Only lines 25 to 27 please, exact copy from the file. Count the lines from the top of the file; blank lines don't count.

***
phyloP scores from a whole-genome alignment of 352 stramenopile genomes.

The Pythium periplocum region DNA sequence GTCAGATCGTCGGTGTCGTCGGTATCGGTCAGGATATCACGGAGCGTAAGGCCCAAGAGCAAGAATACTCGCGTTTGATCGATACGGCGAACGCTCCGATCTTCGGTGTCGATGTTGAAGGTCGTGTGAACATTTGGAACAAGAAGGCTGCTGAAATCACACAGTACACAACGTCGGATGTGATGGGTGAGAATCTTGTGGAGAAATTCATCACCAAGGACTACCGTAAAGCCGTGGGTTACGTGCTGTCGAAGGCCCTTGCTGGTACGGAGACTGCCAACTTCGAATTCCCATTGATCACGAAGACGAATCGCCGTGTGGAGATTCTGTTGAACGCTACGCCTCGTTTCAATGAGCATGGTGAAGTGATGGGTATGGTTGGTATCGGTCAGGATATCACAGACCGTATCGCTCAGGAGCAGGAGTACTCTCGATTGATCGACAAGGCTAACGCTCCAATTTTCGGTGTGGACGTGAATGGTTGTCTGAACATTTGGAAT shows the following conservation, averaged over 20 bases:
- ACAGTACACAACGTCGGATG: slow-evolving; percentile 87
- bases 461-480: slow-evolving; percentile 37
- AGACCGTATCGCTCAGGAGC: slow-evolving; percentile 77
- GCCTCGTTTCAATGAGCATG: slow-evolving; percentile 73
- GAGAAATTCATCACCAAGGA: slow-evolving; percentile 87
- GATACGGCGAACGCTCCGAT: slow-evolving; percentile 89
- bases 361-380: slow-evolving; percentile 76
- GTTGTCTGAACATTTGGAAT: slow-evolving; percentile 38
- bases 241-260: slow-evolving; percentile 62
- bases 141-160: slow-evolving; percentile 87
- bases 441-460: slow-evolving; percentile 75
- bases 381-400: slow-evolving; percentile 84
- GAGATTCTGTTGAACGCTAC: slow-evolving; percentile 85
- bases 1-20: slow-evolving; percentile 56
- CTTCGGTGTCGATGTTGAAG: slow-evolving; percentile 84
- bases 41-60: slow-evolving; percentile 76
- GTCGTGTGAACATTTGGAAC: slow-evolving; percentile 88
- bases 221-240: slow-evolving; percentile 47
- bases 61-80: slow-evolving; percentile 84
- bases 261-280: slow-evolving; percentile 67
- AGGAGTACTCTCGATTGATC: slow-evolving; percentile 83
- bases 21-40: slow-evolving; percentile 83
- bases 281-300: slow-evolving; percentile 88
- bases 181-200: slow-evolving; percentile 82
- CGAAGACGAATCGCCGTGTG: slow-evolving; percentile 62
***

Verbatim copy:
- bases 281-300: slow-evolving; percentile 88
- bases 181-200: slow-evolving; percentile 82
- CGAAGACGAATCGCCGTGTG: slow-evolving; percentile 62